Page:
LOCATION: Berlin / BEST-KNOWN PROJECT: Hide & Show wardrobes / BIGGEST CREATIVE INSPIRATION: Rethinking daily life / GOAL FOR THE YEAR 2020: Making plans for 2021 / TITLE OF IMAGINARY MONOGRAPH: In-Between / WOULD RATHER DIE THAN DESIGN: A war
Judith Seng knows that life can be messy—and that sometimes it’s up to design to instill order. But that’s not really her style. “Most designers pretend that life is much neater than it actually is,” muses the Berlin-based designer. You could say that for Seng, 33, objects are a negotiation between flaws and perfection whereby, say, glassblowers might transform undesirable air bubbles into decorative elements on drinking glasses—as in the collection she recently co-developed for the CIAV glass center in Meisenthal, France.
Sometimes that means creating the mess in the first place. The doors of her Hide & Show wardrobes are cut short to reveal the clothes inside, “so you reframe what seems untidy and emphasize it,” she says. And her Rise table, bench, and stool—unveiled at the Post Design gallery during last April’s Milan Furniture Fair—are coated in glossy raspberry lacquer that seemingly dissolves down into acid-treated legs, as if corroding in standing water. “I was interested in the aesthetics of decay,” Seng explains.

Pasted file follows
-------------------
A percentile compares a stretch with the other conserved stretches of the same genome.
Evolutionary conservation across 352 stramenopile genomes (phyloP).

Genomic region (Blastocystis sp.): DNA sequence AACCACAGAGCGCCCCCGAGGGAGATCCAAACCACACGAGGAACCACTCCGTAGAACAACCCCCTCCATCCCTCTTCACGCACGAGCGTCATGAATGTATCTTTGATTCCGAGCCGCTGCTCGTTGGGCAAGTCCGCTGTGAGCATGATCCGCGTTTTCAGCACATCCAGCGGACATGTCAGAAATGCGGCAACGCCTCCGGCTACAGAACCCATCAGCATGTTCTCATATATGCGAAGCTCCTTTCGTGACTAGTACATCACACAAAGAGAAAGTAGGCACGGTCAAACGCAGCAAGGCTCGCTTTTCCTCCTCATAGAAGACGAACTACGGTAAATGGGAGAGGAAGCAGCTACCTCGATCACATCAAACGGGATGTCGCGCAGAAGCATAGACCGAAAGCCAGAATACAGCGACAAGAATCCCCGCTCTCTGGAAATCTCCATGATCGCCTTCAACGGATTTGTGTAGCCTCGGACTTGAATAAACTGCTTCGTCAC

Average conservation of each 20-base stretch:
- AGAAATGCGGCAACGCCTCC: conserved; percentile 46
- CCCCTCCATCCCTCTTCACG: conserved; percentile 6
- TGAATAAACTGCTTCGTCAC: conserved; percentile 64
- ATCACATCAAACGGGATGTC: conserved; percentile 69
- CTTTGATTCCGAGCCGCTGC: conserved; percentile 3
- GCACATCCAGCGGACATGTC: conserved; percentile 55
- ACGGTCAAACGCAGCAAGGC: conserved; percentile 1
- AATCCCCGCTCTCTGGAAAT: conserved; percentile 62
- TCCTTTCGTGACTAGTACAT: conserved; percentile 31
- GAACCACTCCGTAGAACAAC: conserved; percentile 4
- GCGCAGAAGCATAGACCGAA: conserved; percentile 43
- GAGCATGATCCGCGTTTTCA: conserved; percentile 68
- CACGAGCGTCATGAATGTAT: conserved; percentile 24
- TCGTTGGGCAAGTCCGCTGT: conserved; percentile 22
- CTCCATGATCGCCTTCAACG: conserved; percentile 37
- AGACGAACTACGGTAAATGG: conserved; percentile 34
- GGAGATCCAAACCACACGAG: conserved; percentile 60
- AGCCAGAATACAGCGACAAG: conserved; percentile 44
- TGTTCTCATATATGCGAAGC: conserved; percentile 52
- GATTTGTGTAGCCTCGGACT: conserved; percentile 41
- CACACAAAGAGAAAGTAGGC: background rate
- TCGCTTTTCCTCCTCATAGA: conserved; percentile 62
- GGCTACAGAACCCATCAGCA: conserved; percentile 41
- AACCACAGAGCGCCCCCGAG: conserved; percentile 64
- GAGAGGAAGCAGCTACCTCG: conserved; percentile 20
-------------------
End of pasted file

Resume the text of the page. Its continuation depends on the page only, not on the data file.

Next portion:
Influenced by her studies at Berlin’s University of the Arts—where the overarching goal was to expand the definition of design—Seng’s portfolio is diverse. For the EQuality Design kiosk she co-organized at the 2003 Tendence fair in Frankfurt, visitors could browse objects made by disabled workers. She also does major research studies for companies like Trendburo and IDEO, while a two-year project she helped spearhead paired University of the Arts students with industry experts and Berlin-area workshops to create new products.
So is Seng a designer? A consultant?
A pedagogue? Her oeuvre doesn’t fit into a tidy box. But that’s just how she likes it.